by Julie Carroll

—After Jack Gilbert’s “Finding Something”

I’m seven as I stand in the musty basement of a 1970s split-level.
The colonial-blue high-pile carpet and wood paneling mute
what light comes in from outside and all the bulbs are burnt out.
With trampoline-furniture that’s far past its prime, our childhood
haven is disheveled by intense games: Hide-and-Seek, Bumper
Cushions, Teddy Bear Tag. My cousin lies on the padded weight
bench in front of me, leering as he directs me to turn from front to rear.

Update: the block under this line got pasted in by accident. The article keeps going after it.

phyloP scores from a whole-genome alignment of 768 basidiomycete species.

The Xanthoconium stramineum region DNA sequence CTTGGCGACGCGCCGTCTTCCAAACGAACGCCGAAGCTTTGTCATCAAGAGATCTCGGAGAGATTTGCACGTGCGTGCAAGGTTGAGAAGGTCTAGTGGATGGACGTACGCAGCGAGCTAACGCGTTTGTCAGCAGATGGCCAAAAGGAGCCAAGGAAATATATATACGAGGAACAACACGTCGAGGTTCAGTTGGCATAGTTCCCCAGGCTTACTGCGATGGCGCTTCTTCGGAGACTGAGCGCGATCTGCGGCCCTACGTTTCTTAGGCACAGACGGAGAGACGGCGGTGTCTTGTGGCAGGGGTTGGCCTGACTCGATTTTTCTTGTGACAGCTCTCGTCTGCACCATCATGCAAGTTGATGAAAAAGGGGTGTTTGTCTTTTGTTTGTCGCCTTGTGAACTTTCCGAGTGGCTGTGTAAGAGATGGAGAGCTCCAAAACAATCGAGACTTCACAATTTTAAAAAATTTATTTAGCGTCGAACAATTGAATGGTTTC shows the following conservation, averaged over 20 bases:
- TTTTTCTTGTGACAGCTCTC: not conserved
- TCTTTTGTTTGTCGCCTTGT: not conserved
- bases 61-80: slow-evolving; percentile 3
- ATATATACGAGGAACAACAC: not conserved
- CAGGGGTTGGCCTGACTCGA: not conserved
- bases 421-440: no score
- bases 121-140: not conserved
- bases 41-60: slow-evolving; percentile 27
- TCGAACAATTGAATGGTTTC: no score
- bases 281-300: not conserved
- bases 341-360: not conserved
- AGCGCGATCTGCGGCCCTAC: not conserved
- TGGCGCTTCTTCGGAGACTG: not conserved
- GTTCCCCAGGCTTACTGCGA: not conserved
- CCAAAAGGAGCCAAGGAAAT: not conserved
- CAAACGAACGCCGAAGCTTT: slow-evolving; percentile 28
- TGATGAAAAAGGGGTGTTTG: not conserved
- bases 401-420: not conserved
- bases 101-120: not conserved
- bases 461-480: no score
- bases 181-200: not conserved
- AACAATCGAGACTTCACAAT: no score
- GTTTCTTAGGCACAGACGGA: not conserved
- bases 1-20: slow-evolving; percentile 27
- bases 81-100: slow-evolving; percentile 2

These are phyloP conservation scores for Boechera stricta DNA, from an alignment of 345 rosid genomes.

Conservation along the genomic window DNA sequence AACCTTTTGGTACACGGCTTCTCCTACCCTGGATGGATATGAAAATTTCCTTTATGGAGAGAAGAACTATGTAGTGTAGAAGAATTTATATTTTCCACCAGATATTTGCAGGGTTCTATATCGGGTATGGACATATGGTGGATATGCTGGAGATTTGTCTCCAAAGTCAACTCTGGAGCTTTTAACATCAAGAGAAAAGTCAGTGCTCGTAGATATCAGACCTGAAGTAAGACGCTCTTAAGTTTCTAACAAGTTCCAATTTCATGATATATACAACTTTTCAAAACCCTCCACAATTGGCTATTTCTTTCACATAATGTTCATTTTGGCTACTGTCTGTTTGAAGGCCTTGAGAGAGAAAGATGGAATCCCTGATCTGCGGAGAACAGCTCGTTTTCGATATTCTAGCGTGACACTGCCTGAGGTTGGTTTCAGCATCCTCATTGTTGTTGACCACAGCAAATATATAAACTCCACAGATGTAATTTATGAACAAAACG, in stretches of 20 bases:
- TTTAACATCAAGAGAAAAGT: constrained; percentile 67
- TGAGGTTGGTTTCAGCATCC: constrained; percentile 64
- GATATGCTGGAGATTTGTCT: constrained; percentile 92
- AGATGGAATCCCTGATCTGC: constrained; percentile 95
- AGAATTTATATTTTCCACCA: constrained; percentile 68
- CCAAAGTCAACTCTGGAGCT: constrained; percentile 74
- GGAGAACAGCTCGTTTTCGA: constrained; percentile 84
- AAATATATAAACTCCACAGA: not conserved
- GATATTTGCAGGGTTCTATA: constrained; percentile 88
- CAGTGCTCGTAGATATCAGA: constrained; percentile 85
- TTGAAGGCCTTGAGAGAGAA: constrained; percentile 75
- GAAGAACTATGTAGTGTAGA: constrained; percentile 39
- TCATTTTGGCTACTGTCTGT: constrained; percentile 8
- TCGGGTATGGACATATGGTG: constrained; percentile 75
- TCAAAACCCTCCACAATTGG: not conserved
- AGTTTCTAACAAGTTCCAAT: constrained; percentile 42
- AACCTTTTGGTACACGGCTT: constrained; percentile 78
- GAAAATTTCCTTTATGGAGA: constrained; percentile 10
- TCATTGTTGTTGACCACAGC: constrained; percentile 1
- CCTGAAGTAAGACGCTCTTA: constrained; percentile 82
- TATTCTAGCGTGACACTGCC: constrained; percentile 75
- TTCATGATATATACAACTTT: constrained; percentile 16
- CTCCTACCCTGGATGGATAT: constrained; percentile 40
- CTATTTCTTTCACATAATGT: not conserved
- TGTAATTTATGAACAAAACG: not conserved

I’m numb as I lower my cotton panties with my thumb and his head
and neck crane upward to watch the spill—out and over the tip.
He is ten years old; his black irises hollow.
The younger one is there too; a ghost.
So sad and lonely to play a part in it.
My insides ping like the robin’s must: the one who built her nest
in the split-level’s chimney flue while outside we banged and slapped
on the pipe.

Julie Carroll is a family-centered West Virginia native who's called WNC "home" since 2007. She's a speech-language pathologist who fills her heart by reading, traveling, and playing in the dirt.

About Hollow—This poem, my first experience in studying and writing poetry, was written as an exercise in imitation. Borrowing from Mr. Gilbert’s form allowed me to focus on the stark feeling of this childhood experience.